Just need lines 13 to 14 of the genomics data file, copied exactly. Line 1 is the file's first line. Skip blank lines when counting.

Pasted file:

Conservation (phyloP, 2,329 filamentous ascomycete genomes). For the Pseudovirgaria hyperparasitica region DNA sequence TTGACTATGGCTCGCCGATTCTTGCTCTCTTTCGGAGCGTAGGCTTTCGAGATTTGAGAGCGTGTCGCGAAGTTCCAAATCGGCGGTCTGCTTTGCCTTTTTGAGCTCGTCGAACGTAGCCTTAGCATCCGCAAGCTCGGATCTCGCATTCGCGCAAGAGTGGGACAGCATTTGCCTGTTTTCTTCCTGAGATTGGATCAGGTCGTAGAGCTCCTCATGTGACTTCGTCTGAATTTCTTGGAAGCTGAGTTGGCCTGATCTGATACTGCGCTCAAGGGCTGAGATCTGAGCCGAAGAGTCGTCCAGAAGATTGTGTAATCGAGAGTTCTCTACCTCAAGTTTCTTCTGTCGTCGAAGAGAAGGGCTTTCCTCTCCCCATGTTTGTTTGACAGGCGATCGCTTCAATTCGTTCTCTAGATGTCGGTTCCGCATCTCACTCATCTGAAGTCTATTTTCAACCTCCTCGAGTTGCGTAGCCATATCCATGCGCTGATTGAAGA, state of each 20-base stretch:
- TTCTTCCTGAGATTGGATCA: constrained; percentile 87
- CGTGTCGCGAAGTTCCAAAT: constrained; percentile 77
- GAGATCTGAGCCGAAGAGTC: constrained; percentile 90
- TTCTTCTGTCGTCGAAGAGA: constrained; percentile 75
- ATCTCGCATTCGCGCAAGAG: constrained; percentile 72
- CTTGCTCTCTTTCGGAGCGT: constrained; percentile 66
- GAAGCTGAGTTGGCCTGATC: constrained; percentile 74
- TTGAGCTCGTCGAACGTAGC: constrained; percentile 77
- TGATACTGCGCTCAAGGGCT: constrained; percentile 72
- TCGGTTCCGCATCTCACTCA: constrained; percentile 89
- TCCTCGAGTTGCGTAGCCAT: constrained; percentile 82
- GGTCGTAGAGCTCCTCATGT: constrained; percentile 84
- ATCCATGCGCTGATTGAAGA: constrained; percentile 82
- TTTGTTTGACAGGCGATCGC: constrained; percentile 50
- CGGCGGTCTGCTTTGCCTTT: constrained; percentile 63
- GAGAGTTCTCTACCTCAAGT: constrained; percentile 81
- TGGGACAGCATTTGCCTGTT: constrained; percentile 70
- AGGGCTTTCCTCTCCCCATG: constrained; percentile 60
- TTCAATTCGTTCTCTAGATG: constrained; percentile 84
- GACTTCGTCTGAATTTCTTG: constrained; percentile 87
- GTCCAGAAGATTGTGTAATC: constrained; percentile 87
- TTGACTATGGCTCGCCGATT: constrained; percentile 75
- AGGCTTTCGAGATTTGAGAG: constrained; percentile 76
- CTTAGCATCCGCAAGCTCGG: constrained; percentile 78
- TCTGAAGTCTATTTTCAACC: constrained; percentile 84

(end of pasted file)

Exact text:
- GGTCGTAGAGCTCCTCATGT: constrained; percentile 84
- ATCCATGCGCTGATTGAAGA: constrained; percentile 82